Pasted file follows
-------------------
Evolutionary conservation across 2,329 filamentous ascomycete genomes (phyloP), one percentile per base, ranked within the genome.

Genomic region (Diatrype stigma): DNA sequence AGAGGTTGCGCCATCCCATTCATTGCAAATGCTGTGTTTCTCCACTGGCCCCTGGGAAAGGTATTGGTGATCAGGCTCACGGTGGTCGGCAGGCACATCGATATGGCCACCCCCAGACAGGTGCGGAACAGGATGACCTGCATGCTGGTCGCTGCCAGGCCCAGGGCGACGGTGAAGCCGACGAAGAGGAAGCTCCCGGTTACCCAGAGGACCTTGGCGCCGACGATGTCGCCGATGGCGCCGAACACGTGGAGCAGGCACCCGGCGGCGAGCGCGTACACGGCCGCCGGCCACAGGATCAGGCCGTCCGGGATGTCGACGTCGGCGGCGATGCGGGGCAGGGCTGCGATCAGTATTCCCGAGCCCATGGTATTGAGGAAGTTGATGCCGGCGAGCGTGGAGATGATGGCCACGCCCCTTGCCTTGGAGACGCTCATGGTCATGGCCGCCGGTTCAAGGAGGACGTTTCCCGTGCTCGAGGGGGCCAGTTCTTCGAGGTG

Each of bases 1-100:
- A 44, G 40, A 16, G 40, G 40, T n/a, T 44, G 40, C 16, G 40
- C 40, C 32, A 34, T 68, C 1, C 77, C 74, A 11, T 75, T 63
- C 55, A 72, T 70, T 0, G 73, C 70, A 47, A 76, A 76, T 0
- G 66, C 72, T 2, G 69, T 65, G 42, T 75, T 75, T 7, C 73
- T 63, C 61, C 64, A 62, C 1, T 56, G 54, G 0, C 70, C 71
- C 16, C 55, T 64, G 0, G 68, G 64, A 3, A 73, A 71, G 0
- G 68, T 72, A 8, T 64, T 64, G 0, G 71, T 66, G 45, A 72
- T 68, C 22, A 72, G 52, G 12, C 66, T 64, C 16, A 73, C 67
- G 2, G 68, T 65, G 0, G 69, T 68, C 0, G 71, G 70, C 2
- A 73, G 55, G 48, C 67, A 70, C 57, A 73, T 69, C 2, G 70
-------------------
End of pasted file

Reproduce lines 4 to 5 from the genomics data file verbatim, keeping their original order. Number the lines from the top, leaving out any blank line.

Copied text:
- A 44, G 40, A 16, G 40, G 40, T n/a, T 44, G 40, C 16, G 40
- C 40, C 32, A 34, T 68, C 1, C 77, C 74, A 11, T 75, T 63